Full course description for Community Organizing and Social Action
Democratic governments are assumed to be more legitimate than and preferable to other forms of government due to their openness and responsiveness to citizen influence. Yet many citizens and residents in the United States express feelings of powerlessness when it comes to influencing legislators and engaging in politics. In this course, students will learn about the state legislative process in Minnesota and develop a wide range of democratic skills necessary for becoming citizen advocates and influencing elected officials. Over the course of the semester, students will identify an issue area they want to work in; choose legislation related to that issue area to advocate for; identify and build relationships with community organizations working in the issue area; work in coalition with at least one community organization; develop a range of political communication materials for influencing legislators; and meet with state legislators to advocate for their preferred policies. The…
Full course description for Advocating and Making Change
This course surveys the principles and applications of community psychology, emphasizing person-environment interactions and societal/cultural impacts upon individual and community functioning. Attention is given to community-based interventions that facilitate individual and community competence and empowerment, prevent disorder, and promote health and social change. Students select and research an issue of their choice (such as, mental illness, violence, alcohol or substance abuse, HIV/AIDS, discrimination) utilizing a community psychology lens.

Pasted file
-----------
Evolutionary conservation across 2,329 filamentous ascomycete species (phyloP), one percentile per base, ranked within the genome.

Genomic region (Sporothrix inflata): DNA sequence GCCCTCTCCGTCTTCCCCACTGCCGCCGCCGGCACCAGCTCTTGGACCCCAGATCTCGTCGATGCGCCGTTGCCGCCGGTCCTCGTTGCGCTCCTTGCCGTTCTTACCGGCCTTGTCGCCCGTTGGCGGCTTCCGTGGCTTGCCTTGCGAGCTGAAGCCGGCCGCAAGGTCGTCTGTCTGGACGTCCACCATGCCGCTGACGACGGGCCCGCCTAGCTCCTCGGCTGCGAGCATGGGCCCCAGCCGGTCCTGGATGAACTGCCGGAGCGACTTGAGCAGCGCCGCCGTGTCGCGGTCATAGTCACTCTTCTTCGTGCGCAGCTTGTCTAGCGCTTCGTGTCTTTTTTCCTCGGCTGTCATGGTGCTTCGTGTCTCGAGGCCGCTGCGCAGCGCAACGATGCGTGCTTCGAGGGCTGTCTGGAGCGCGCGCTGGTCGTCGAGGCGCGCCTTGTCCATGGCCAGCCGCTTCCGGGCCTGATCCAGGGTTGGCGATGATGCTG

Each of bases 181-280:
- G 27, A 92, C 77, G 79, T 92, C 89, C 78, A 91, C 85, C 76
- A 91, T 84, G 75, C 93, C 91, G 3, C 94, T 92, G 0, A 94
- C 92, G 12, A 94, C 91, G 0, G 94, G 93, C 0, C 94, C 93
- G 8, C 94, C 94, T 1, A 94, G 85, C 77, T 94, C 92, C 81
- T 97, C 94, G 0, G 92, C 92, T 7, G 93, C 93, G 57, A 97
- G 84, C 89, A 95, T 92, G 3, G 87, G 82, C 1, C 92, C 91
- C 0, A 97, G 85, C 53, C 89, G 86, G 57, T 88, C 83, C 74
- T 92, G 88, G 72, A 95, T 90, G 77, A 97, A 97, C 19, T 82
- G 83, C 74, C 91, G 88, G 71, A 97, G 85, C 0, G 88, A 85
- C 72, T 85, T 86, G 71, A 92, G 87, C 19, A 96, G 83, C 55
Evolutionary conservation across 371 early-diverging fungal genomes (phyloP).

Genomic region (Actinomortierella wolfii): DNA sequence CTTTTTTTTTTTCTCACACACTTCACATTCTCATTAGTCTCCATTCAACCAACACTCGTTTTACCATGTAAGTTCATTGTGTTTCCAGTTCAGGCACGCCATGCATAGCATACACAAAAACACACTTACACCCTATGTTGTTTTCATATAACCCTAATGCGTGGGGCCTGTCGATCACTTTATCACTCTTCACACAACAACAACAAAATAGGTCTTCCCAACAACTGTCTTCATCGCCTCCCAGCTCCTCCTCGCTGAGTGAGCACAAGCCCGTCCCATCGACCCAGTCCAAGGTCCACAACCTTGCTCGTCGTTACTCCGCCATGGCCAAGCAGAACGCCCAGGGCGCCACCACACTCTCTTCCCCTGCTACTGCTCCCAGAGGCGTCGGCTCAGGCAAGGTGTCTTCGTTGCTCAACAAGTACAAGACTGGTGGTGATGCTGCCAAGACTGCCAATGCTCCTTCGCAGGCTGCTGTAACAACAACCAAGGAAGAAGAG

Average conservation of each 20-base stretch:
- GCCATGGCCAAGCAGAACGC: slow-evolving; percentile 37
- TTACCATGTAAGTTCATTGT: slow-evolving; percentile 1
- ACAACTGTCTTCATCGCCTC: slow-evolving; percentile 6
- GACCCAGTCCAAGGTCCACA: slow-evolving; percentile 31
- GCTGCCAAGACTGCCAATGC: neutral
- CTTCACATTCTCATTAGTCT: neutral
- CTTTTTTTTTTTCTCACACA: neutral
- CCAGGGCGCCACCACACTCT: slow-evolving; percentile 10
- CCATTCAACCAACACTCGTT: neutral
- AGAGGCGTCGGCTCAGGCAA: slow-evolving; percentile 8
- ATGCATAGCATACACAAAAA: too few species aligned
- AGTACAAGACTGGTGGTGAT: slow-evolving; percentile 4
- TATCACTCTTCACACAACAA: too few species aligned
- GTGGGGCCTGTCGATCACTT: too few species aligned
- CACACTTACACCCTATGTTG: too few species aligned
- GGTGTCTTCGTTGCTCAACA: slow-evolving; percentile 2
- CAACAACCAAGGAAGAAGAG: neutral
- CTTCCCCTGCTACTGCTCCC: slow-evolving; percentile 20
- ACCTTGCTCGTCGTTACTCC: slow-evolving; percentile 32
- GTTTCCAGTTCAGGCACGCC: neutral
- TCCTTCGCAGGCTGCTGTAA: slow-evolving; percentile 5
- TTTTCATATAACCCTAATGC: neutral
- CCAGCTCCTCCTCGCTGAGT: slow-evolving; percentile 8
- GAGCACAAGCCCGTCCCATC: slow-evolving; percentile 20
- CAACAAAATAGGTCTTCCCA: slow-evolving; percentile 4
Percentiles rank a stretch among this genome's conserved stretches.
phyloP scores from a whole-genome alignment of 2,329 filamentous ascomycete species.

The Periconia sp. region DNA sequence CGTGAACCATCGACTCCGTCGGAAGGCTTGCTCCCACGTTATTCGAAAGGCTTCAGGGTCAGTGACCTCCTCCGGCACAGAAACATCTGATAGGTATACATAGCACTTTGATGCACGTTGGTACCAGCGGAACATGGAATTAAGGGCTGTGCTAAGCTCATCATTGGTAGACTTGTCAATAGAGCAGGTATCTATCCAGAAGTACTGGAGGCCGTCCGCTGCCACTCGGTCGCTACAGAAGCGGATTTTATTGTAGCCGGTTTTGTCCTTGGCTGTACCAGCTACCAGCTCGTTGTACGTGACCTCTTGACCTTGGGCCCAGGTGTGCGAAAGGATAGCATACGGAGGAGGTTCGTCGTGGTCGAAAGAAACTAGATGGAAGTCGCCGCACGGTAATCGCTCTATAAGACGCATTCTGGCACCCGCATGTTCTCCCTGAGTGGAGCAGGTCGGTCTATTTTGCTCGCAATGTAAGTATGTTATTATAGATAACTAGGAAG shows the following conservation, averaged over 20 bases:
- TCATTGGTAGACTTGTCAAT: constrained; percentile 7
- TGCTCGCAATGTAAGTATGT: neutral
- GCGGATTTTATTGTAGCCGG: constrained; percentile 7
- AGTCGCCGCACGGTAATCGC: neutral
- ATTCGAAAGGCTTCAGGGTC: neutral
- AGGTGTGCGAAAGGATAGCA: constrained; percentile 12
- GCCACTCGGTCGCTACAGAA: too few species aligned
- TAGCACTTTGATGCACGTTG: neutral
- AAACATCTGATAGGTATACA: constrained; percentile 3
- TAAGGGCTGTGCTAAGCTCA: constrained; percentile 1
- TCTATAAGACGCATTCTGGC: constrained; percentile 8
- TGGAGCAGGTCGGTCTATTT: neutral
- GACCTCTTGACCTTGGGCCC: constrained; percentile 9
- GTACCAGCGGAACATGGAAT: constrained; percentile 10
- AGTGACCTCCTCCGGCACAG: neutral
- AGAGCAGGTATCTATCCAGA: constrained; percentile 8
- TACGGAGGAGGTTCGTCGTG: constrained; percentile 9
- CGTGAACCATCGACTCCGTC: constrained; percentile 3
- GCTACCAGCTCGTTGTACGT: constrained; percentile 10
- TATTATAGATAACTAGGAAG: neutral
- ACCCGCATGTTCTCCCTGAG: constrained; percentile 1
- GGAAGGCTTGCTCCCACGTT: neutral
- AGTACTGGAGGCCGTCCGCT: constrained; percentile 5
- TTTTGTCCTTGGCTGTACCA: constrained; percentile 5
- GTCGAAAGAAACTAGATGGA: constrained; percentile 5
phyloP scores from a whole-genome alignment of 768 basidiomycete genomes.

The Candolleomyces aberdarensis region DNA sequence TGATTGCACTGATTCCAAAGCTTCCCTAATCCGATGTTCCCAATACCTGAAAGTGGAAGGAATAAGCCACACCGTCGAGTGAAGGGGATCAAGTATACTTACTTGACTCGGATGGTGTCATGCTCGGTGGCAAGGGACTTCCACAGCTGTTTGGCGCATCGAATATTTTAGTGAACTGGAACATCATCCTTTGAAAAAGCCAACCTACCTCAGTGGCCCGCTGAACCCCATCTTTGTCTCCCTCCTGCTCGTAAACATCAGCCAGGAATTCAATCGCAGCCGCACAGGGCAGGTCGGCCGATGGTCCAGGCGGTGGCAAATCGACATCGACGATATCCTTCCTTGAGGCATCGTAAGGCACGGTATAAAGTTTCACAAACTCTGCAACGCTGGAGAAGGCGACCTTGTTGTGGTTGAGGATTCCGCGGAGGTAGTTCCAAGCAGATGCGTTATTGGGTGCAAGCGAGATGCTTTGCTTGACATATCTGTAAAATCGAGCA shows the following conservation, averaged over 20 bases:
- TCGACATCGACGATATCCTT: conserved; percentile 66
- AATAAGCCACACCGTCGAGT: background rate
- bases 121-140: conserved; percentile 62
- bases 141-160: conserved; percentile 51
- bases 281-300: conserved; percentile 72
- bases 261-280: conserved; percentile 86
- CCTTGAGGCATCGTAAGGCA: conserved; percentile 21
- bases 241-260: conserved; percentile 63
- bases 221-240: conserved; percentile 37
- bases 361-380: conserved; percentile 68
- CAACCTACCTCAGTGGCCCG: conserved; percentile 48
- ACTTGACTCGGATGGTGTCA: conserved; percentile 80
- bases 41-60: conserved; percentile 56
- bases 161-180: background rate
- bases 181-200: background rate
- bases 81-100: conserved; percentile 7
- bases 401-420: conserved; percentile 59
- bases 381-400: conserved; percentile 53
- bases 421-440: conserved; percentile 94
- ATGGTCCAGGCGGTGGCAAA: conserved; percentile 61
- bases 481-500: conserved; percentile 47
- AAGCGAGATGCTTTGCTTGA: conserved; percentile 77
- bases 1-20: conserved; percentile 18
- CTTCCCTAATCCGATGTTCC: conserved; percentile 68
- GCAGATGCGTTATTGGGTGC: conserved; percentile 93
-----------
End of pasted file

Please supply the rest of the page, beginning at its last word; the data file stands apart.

Full course description for Community Psychology
This course examines topics including the instruments, techniques, and institutions of real estate finance; sources of funds; mortgage risk analysis; emphasis on typical policies and procedures used in financing of residential, industrial, and commercial properties. The goal of this course is to prepare students for future careers in real estate and finance.
Full course description for Real Estate Finance and Investment
Students interesting in pursuing a business focus for this certificate should consider the following electives: ENTR 300: Interdisciplinary Business Knowledge and Skills for Non-Business Majors – 4 credits and REST 495: Real Estate Finance and Investment - 4 credits.
Students interested in pursuing a community development/organizing focus for this certificate should consider the following electives: SOC 381: Community Leadership: Principles and Approaches - 4 credits; SOC 311: Community Organizing and Social Action - 4 credits; POL 312: Advocacy for Policy Change - 4 credits; and, PSYC 363: Community Psychology – 4 credits.
Depending on student interest and the availability of opportunities and leadership, the following electives may be available: MGMT 350: Management Topics: University Real Estate Challenge – 2 credits and MGMT 350I: Management Individual Internship – 1-8 credits.